Enforcement in EU Member States
Produced in partnership with David Salter of Mills & Reeve
Enforcement in EU Member States

The following Family guidance note Produced in partnership with David Salter of Mills & Reeve provides comprehensive and up to date legal information covering:

  • Enforcement in EU Member States
  • Background
  • What is maintenance?
  • Applications
  • Procedure on application for enforcement of maintenance decision in another Member State
  • Outgoing procedure
  • Incoming procedure
  • Central authorities
  • Maintenance Enforcement Business Centres—EU Member States
  • Transitional provisions
  • more

This Practice Note is impacted by the exit of the UK from the EU on 31 January 2020. This has implications, inter alia, for practitioners considering which courts have jurisdiction and as to the methods of enforcement available. For guidance, see Practice Note: Brexit and family law. This Practice Note sets out the current position on enforcement in EU Member States.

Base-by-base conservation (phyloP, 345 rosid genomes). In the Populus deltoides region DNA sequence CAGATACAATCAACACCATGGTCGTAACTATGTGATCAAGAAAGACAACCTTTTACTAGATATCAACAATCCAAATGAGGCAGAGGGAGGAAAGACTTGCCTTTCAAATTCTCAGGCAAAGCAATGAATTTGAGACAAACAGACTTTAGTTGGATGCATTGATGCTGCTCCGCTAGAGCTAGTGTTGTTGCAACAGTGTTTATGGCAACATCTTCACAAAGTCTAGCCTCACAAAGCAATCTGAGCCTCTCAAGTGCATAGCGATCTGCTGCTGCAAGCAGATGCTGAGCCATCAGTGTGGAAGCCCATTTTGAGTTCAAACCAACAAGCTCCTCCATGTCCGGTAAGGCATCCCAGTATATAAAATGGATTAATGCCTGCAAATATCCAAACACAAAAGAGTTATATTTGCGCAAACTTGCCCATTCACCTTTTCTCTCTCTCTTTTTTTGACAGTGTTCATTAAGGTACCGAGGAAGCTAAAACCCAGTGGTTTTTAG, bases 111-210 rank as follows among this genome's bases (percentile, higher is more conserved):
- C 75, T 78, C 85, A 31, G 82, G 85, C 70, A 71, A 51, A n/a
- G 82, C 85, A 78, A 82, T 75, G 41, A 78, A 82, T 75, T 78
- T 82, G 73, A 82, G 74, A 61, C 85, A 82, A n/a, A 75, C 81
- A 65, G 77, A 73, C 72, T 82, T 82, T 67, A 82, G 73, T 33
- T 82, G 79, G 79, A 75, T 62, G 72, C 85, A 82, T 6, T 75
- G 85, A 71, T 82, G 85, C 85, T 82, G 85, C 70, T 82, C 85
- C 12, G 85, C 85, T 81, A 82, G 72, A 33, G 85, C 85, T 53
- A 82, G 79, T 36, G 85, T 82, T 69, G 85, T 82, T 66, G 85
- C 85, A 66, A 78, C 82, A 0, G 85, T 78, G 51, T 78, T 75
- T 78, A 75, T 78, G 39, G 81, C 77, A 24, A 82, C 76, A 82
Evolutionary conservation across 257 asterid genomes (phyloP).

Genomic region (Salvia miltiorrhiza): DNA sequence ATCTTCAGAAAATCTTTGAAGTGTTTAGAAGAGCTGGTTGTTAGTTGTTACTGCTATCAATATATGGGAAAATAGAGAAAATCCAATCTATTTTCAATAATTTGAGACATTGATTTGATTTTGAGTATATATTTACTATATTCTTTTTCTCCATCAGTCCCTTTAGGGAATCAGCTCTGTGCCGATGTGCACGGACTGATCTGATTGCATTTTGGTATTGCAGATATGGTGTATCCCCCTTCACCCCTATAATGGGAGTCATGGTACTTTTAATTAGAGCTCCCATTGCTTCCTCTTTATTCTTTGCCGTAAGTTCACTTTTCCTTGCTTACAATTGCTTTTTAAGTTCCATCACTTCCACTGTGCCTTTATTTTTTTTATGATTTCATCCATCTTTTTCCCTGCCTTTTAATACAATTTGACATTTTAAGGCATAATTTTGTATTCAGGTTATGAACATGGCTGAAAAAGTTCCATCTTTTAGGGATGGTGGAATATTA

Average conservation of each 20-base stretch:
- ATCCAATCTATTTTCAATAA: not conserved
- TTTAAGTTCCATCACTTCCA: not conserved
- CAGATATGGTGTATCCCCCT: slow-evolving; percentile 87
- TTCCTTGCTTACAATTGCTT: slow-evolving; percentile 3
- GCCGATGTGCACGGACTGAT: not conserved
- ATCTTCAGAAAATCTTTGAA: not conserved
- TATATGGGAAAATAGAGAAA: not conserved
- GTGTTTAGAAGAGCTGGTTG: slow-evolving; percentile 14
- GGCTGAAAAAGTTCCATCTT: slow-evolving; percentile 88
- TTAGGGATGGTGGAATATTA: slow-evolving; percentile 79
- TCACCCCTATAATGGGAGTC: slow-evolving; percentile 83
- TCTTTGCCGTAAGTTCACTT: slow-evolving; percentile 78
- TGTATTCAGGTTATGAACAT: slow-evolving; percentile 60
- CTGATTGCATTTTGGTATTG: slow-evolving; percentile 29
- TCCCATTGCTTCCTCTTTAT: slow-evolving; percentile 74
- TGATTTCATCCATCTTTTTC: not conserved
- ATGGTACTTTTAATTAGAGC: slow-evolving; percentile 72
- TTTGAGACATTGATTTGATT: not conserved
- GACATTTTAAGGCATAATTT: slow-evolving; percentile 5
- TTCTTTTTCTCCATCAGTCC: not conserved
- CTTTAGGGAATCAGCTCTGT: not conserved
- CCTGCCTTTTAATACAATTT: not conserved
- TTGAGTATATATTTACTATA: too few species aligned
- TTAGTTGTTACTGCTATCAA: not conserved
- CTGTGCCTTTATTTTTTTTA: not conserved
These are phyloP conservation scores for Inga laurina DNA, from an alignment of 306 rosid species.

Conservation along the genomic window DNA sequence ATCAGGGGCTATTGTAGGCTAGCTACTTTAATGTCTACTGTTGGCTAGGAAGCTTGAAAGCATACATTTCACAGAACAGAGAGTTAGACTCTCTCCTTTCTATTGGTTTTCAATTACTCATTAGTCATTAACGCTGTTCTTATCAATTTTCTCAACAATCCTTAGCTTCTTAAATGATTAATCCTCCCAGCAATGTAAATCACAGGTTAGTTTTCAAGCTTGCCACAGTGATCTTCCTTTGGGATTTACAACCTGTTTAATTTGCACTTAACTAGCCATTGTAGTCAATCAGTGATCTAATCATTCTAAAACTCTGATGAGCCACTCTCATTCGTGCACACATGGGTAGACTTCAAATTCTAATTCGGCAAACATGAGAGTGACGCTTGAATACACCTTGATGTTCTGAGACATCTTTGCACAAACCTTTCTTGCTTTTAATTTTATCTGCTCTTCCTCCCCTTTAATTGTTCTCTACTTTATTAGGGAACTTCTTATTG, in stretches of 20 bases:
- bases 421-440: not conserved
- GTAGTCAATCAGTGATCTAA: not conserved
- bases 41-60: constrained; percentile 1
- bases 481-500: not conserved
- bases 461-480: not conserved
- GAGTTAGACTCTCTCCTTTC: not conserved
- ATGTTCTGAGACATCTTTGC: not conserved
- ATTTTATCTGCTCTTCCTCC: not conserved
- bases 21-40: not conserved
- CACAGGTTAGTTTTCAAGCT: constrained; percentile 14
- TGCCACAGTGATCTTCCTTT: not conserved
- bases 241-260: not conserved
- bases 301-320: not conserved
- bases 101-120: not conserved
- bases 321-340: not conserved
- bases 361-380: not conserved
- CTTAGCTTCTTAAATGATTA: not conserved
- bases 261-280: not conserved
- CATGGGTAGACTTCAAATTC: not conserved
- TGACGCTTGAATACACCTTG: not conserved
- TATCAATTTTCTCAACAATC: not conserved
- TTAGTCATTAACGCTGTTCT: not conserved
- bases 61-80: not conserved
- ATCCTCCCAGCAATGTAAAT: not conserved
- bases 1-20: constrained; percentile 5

Council Regulation (EC) No 4/2009 on jurisdiction, applicable law, recognition and enforcement of decisions and cooperation in matters relating to maintenance obligations (the EU Maintenance Regulation) is now directly effective in English law and in all other EU Member States. The aim of the EU Maintenance Regulation is to remove the danger of parallel proceedings between Member States and ensure maintenance claimants can obtain an order in one state that is directly enforceable in another Member State without the need for additional formalities. The underlying purpose is to promote the free movement of persons within the EU. Homogenisation has been achieved to an extent, but different procedures still apply to those states that are not bound by the Protocol of 23 November 2007 on the Law Applicable to Maintenance Obligations (2007 Hague Protocol) (ie the UK and Denmark) as apply to the rest of the EU Member States. The Convention of 23 November 2007 on the International Recovery

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